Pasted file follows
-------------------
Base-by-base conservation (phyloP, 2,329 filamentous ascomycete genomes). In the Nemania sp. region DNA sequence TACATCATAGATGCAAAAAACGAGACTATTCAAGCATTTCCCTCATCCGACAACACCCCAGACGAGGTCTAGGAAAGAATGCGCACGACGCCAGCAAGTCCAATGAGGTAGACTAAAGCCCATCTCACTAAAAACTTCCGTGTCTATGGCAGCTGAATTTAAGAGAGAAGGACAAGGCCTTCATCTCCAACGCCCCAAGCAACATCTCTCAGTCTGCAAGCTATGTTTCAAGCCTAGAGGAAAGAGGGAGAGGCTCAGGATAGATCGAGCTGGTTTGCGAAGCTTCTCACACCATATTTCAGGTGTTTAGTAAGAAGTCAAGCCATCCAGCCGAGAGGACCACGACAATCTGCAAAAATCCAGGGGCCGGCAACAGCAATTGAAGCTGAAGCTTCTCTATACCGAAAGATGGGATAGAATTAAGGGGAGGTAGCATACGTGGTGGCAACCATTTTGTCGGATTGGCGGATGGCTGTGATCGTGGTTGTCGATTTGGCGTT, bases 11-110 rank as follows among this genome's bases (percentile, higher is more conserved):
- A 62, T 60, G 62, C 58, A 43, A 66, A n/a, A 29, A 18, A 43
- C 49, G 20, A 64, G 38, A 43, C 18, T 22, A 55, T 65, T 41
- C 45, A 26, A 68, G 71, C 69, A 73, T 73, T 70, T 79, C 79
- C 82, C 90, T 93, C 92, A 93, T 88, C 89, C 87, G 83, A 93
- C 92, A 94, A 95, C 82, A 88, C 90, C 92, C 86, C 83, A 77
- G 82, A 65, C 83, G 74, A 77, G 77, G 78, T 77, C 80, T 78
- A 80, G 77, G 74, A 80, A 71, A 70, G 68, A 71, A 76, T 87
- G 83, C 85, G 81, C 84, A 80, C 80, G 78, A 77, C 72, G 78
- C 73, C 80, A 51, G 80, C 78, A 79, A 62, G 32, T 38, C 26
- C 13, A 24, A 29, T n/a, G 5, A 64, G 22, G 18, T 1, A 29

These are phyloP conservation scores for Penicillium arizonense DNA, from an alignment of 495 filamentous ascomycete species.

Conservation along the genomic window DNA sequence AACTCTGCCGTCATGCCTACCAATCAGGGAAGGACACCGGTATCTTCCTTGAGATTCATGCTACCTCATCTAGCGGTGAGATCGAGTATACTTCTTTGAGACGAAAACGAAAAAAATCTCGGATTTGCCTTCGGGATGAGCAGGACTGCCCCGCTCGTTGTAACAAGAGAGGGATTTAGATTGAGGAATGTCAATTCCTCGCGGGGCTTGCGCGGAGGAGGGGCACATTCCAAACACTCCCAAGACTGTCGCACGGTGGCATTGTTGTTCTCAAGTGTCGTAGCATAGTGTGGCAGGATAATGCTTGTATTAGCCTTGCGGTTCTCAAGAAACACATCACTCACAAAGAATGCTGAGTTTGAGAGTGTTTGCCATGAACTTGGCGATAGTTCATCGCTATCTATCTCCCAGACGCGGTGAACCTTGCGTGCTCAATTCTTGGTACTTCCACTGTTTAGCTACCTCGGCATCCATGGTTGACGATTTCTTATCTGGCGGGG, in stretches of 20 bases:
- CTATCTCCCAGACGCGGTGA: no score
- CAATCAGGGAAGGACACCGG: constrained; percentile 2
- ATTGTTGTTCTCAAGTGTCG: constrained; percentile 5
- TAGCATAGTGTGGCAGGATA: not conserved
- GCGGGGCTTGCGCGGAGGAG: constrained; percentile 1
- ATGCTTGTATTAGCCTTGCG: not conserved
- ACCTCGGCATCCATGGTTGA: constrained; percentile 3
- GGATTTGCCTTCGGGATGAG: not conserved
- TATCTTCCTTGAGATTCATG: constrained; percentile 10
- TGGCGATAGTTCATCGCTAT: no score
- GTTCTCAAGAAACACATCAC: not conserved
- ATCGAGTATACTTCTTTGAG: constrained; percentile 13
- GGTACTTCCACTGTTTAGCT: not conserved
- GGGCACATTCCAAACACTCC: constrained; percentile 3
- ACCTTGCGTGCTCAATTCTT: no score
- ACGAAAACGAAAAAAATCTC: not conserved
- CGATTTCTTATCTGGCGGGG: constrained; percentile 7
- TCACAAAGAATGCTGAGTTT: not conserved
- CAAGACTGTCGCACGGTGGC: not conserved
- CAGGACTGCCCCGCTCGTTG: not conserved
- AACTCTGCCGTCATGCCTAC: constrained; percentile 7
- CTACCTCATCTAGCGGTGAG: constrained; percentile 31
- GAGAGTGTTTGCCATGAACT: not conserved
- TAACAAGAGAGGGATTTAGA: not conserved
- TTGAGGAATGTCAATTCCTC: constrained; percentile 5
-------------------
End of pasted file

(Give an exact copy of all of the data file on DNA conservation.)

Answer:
Base-by-base conservation (phyloP, 2,329 filamentous ascomycete genomes). In the Nemania sp. region DNA sequence TACATCATAGATGCAAAAAACGAGACTATTCAAGCATTTCCCTCATCCGACAACACCCCAGACGAGGTCTAGGAAAGAATGCGCACGACGCCAGCAAGTCCAATGAGGTAGACTAAAGCCCATCTCACTAAAAACTTCCGTGTCTATGGCAGCTGAATTTAAGAGAGAAGGACAAGGCCTTCATCTCCAACGCCCCAAGCAACATCTCTCAGTCTGCAAGCTATGTTTCAAGCCTAGAGGAAAGAGGGAGAGGCTCAGGATAGATCGAGCTGGTTTGCGAAGCTTCTCACACCATATTTCAGGTGTTTAGTAAGAAGTCAAGCCATCCAGCCGAGAGGACCACGACAATCTGCAAAAATCCAGGGGCCGGCAACAGCAATTGAAGCTGAAGCTTCTCTATACCGAAAGATGGGATAGAATTAAGGGGAGGTAGCATACGTGGTGGCAACCATTTTGTCGGATTGGCGGATGGCTGTGATCGTGGTTGTCGATTTGGCGTT, bases 11-110 rank as follows among this genome's bases (percentile, higher is more conserved):
- A 62, T 60, G 62, C 58, A 43, A 66, A n/a, A 29, A 18, A 43
- C 49, G 20, A 64, G 38, A 43, C 18, T 22, A 55, T 65, T 41
- C 45, A 26, A 68, G 71, C 69, A 73, T 73, T 70, T 79, C 79
- C 82, C 90, T 93, C 92, A 93, T 88, C 89, C 87, G 83, A 93
- C 92, A 94, A 95, C 82, A 88, C 90, C 92, C 86, C 83, A 77
- G 82, A 65, C 83, G 74, A 77, G 77, G 78, T 77, C 80, T 78
- A 80, G 77, G 74, A 80, A 71, A 70, G 68, A 71, A 76, T 87
- G 83, C 85, G 81, C 84, A 80, C 80, G 78, A 77, C 72, G 78
- C 73, C 80, A 51, G 80, C 78, A 79, A 62, G 32, T 38, C 26
- C 13, A 24, A 29, T n/a, G 5, A 64, G 22, G 18, T 1, A 29

These are phyloP conservation scores for Penicillium arizonense DNA, from an alignment of 495 filamentous ascomycete species.

Conservation along the genomic window DNA sequence AACTCTGCCGTCATGCCTACCAATCAGGGAAGGACACCGGTATCTTCCTTGAGATTCATGCTACCTCATCTAGCGGTGAGATCGAGTATACTTCTTTGAGACGAAAACGAAAAAAATCTCGGATTTGCCTTCGGGATGAGCAGGACTGCCCCGCTCGTTGTAACAAGAGAGGGATTTAGATTGAGGAATGTCAATTCCTCGCGGGGCTTGCGCGGAGGAGGGGCACATTCCAAACACTCCCAAGACTGTCGCACGGTGGCATTGTTGTTCTCAAGTGTCGTAGCATAGTGTGGCAGGATAATGCTTGTATTAGCCTTGCGGTTCTCAAGAAACACATCACTCACAAAGAATGCTGAGTTTGAGAGTGTTTGCCATGAACTTGGCGATAGTTCATCGCTATCTATCTCCCAGACGCGGTGAACCTTGCGTGCTCAATTCTTGGTACTTCCACTGTTTAGCTACCTCGGCATCCATGGTTGACGATTTCTTATCTGGCGGGG, in stretches of 20 bases:
- CTATCTCCCAGACGCGGTGA: no score
- CAATCAGGGAAGGACACCGG: constrained; percentile 2
- ATTGTTGTTCTCAAGTGTCG: constrained; percentile 5
- TAGCATAGTGTGGCAGGATA: not conserved
- GCGGGGCTTGCGCGGAGGAG: constrained; percentile 1
- ATGCTTGTATTAGCCTTGCG: not conserved
- ACCTCGGCATCCATGGTTGA: constrained; percentile 3
- GGATTTGCCTTCGGGATGAG: not conserved
- TATCTTCCTTGAGATTCATG: constrained; percentile 10
- TGGCGATAGTTCATCGCTAT: no score
- GTTCTCAAGAAACACATCAC: not conserved
- ATCGAGTATACTTCTTTGAG: constrained; percentile 13
- GGTACTTCCACTGTTTAGCT: not conserved
- GGGCACATTCCAAACACTCC: constrained; percentile 3
- ACCTTGCGTGCTCAATTCTT: no score
- ACGAAAACGAAAAAAATCTC: not conserved
- CGATTTCTTATCTGGCGGGG: constrained; percentile 7
- TCACAAAGAATGCTGAGTTT: not conserved
- CAAGACTGTCGCACGGTGGC: not conserved
- CAGGACTGCCCCGCTCGTTG: not conserved
- AACTCTGCCGTCATGCCTAC: constrained; percentile 7
- CTACCTCATCTAGCGGTGAG: constrained; percentile 31
- GAGAGTGTTTGCCATGAACT: not conserved
- TAACAAGAGAGGGATTTAGA: not conserved
- TTGAGGAATGTCAATTCCTC: constrained; percentile 5